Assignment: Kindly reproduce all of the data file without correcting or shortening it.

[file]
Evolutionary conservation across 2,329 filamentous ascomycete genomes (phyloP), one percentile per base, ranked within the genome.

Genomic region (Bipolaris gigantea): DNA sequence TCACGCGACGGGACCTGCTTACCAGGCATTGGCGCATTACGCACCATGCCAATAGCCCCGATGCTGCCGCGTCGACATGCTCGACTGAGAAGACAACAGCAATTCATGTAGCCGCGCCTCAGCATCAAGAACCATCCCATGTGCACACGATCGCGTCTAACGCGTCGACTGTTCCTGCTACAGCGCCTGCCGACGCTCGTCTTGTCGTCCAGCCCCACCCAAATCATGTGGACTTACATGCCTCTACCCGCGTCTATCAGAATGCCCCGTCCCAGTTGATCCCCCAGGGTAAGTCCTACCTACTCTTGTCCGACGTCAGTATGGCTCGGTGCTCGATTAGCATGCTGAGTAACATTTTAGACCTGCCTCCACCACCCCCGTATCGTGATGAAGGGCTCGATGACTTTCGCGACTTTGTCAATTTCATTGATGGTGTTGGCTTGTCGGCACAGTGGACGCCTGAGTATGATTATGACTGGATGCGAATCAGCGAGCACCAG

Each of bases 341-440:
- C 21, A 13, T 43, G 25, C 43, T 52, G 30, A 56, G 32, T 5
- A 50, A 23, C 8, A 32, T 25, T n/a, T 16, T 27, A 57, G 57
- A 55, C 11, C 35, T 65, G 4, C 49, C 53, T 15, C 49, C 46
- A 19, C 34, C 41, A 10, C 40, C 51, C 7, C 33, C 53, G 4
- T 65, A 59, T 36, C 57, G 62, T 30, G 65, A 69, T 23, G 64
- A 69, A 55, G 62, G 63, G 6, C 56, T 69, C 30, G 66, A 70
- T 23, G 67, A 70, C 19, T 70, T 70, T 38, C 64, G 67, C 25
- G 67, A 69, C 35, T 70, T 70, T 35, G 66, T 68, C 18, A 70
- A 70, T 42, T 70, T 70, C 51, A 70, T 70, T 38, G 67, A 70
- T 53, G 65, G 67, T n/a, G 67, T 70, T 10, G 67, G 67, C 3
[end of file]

Evolutionary conservation across 2,329 filamentous ascomycete genomes (phyloP), one percentile per base, ranked within the genome.

Genomic region (Bipolaris gigantea): DNA sequence TCACGCGACGGGACCTGCTTACCAGGCATTGGCGCATTACGCACCATGCCAATAGCCCCGATGCTGCCGCGTCGACATGCTCGACTGAGAAGACAACAGCAATTCATGTAGCCGCGCCTCAGCATCAAGAACCATCCCATGTGCACACGATCGCGTCTAACGCGTCGACTGTTCCTGCTACAGCGCCTGCCGACGCTCGTCTTGTCGTCCAGCCCCACCCAAATCATGTGGACTTACATGCCTCTACCCGCGTCTATCAGAATGCCCCGTCCCAGTTGATCCCCCAGGGTAAGTCCTACCTACTCTTGTCCGACGTCAGTATGGCTCGGTGCTCGATTAGCATGCTGAGTAACATTTTAGACCTGCCTCCACCACCCCCGTATCGTGATGAAGGGCTCGATGACTTTCGCGACTTTGTCAATTTCATTGATGGTGTTGGCTTGTCGGCACAGTGGACGCCTGAGTATGATTATGACTGGATGCGAATCAGCGAGCACCAG

Each of bases 341-440:
- C 21, A 13, T 43, G 25, C 43, T 52, G 30, A 56, G 32, T 5
- A 50, A 23, C 8, A 32, T 25, T n/a, T 16, T 27, A 57, G 57
- A 55, C 11, C 35, T 65, G 4, C 49, C 53, T 15, C 49, C 46
- A 19, C 34, C 41, A 10, C 40, C 51, C 7, C 33, C 53, G 4
- T 65, A 59, T 36, C 57, G 62, T 30, G 65, A 69, T 23, G 64
- A 69, A 55, G 62, G 63, G 6, C 56, T 69, C 30, G 66, A 70
- T 23, G 67, A 70, C 19, T 70, T 70, T 38, C 64, G 67, C 25
- G 67, A 69, C 35, T 70, T 70, T 35, G 66, T 68, C 18, A 70
- A 70, T 42, T 70, T 70, C 51, A 70, T 70, T 38, G 67, A 70
- T 53, G 65, G 67, T n/a, G 67, T 70, T 10, G 67, G 67, C 3